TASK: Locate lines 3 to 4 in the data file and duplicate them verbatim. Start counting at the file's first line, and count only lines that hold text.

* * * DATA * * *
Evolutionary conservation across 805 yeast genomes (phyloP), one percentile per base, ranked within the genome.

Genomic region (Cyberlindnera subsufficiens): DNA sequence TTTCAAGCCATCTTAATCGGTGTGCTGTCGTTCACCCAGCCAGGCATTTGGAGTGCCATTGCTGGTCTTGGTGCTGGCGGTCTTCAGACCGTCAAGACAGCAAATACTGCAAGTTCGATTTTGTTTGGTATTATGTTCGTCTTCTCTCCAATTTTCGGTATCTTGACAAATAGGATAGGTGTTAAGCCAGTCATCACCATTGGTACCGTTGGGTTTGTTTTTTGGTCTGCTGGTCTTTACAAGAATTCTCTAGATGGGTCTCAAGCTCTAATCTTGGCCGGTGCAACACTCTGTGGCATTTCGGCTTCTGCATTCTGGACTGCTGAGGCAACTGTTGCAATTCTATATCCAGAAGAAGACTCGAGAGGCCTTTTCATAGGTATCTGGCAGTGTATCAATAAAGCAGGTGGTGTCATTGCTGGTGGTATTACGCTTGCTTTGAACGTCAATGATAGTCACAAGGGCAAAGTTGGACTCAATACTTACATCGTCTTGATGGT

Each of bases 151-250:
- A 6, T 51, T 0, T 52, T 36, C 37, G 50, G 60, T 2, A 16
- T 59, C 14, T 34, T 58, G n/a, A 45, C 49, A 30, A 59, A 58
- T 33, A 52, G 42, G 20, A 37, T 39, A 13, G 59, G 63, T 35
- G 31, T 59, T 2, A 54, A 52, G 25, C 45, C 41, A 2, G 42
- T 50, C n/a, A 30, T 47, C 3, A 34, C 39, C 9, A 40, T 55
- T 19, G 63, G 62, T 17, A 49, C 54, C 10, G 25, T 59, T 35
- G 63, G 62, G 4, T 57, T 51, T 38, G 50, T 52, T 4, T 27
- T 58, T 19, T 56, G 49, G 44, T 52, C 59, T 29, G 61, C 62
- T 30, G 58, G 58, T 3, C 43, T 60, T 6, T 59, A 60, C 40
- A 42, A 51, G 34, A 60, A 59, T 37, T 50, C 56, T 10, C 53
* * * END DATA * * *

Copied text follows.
Each of bases 151-250:
- A 6, T 51, T 0, T 52, T 36, C 37, G 50, G 60, T 2, A 16